Average Large Enterprise Is Riddled with 2,400 Dodgy Mobile Apps: Veracode
Enterprises have a big problem on their hands, or rather in their hands -- literally.
Mobile device management (MDM) solutions alone may not be enough to protect organizations from mobile threats. A new study released today from Veracode, a provider of mobile application security services from Burlington, Mass., reveals that the typical large enterprise has roughly 2,400 unsafe mobile apps running in its environment, potentially putting users and their data at risk.
Veracode arrived at the figure after analyzing data from its cloud-based platform, which sniffs out risky apps when used in conjunction with MDM products like MobileIron, AirWatch and IBM's Fiberlink.
Veracode offers an automated app reputation service that leverages cloud computing and machine learning to evaluate apps and their effect on mobile devices and the data contained therein. Organizations can then set policies governing the use of those apps, including blacklisting them if necessary.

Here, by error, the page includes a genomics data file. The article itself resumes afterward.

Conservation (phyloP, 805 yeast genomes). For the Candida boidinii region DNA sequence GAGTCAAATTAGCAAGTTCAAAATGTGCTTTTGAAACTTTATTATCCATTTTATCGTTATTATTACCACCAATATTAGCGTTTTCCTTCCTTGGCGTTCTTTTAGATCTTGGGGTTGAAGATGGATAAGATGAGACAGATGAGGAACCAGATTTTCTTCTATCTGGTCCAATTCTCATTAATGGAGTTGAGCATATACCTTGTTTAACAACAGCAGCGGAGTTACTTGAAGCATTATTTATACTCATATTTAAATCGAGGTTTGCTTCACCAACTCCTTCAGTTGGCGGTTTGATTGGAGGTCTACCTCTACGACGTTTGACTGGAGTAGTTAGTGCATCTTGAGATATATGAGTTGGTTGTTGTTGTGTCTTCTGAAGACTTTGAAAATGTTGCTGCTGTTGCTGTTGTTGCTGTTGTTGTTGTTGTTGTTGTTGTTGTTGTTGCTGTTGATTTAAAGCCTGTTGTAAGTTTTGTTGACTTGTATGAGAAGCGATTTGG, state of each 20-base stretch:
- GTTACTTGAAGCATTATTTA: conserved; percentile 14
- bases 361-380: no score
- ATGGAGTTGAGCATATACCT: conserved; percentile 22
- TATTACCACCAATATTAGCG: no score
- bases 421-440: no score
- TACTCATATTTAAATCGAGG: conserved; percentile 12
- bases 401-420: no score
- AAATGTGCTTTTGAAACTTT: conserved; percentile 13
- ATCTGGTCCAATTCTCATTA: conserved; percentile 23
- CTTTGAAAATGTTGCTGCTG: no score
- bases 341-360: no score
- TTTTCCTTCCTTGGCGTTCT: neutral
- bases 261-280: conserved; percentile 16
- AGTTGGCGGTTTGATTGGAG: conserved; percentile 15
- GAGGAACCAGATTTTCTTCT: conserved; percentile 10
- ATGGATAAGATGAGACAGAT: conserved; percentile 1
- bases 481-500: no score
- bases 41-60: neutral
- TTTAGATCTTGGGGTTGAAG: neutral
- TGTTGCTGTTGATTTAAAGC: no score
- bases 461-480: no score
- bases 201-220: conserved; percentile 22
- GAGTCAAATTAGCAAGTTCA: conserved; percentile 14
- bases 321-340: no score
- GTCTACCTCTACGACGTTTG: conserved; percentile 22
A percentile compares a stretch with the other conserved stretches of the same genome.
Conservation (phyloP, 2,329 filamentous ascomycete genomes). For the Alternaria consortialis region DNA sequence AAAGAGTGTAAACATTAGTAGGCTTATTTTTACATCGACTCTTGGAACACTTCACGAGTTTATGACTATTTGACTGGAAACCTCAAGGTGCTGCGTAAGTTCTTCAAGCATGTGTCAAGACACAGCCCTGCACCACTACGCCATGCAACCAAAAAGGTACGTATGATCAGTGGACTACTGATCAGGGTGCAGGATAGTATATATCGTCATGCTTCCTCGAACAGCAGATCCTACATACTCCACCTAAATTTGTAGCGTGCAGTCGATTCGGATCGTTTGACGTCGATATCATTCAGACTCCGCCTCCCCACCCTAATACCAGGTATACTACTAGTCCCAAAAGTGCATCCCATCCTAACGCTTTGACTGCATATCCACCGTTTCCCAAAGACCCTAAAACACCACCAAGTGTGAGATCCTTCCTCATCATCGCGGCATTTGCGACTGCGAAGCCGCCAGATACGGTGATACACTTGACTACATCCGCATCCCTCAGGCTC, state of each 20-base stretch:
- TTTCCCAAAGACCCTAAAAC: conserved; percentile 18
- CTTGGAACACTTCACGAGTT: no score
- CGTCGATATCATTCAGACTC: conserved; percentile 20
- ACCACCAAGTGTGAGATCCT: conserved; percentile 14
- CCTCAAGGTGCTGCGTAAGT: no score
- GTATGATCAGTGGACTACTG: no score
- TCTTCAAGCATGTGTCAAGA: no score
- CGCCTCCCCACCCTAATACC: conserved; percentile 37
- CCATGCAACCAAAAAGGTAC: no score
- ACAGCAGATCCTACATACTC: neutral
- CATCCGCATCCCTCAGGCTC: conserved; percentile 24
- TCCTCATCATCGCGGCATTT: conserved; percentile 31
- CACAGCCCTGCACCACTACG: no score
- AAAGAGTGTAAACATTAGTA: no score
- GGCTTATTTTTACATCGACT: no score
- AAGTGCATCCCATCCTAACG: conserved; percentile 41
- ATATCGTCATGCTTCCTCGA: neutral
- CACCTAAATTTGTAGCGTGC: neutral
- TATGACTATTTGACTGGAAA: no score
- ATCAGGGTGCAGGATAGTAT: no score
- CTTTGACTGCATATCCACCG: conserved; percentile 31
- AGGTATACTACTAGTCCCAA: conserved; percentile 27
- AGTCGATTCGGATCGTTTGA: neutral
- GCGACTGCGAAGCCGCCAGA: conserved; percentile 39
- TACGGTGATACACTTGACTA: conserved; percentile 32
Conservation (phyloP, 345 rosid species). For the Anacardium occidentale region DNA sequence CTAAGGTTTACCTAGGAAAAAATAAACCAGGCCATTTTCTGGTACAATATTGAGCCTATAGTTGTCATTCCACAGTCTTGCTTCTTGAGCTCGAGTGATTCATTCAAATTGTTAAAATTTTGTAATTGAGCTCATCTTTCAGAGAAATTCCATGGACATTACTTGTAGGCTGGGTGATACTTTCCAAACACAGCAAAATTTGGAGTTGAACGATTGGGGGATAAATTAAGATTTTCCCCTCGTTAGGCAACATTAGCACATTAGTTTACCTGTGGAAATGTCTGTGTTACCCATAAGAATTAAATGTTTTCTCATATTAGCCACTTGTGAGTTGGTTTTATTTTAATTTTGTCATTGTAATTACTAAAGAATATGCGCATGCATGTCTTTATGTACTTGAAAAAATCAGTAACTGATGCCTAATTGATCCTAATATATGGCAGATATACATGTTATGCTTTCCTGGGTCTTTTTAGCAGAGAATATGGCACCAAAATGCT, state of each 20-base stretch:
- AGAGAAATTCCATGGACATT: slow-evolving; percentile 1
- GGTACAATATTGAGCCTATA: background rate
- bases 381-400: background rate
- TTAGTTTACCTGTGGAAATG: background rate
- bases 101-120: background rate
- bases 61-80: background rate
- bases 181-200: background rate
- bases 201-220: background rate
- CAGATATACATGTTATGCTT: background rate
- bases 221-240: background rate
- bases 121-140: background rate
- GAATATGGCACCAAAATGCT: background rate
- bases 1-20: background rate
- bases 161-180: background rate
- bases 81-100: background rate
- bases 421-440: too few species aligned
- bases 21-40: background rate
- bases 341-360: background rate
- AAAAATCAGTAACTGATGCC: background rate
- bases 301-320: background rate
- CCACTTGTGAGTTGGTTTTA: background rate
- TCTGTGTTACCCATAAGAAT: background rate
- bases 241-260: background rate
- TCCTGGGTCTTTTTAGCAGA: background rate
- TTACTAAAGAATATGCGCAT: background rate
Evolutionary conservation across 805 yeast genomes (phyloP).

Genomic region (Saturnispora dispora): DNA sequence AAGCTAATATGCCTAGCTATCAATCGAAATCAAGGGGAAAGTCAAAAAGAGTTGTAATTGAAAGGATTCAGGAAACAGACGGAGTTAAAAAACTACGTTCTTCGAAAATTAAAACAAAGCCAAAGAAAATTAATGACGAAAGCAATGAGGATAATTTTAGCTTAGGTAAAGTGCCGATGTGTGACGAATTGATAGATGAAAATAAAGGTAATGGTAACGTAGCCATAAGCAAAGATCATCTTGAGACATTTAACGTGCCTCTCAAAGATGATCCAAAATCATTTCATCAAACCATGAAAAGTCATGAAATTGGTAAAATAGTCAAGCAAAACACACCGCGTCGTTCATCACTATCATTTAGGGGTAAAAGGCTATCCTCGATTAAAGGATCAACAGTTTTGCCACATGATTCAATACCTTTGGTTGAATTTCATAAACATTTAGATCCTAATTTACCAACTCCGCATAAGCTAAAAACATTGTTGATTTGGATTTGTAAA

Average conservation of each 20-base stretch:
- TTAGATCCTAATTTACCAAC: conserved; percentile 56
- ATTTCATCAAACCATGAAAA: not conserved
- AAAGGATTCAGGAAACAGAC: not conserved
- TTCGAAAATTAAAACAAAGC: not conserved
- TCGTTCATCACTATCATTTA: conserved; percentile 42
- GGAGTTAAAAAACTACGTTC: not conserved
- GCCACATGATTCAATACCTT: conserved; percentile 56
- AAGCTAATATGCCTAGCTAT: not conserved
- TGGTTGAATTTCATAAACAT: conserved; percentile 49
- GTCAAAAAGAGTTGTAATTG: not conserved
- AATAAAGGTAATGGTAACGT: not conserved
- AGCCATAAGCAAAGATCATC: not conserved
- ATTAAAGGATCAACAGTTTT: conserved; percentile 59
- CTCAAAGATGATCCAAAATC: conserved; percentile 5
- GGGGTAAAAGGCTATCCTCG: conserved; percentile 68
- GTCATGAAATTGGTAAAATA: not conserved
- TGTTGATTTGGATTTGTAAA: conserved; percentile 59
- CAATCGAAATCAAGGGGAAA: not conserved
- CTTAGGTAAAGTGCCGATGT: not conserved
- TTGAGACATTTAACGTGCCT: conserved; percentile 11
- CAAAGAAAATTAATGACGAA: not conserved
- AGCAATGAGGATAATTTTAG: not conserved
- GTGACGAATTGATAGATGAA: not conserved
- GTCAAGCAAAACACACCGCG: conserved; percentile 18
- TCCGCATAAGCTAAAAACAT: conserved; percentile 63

"Many mobile apps are unsafe because they unknowingly access insecure third-party libraries and frameworks in the software supply chain – while other apps have been specifically designed to perform malicious actions," remarked Veracode co-founder and CTO Chris Wysopal in a statement.
During its analysis, Veracode discovered a total of 14,000 unsafe applications. Of those, 85 percent expose SIM card contents, including device IDs, carrier information, SMS message logs, contacts and call history.
Thirty-seven percent of those apps perform suspicious security actions and could be used as a springboard for potentially dangerous breaches, alerted the company. Veracode cautioned that those actions could include "checking to see if the device is rooted or jailbroken (which allows applications to perform superuser actions such as recording conversations, disabling anti-malware, replacing firmware or viewing cached credentials such as banking passwords); installing or uninstalling applications; recording phone calls; or running other programs."
Finally, Veracode discovered that another significant number of apps access or share personal information. Thirty-five percent of the apps analyzed by the company snoop into a user's browser history and calendars.
The most alarming aspect is what happens next. According to Veracode, those apps often transmit "sending sensitive information to suspicious overseas locations." Further, that information can be cobbled together "to develop a complete profile of users and their social connections," setting the stage for corporate espionage, intellectual property theft and other illicit activities that can prove damaging to a business.
Pedro Hernandez is a contributing editor at Datamation. Follow him on Twitter @ecoINSITE.
Photo courtesy of Shutterstock.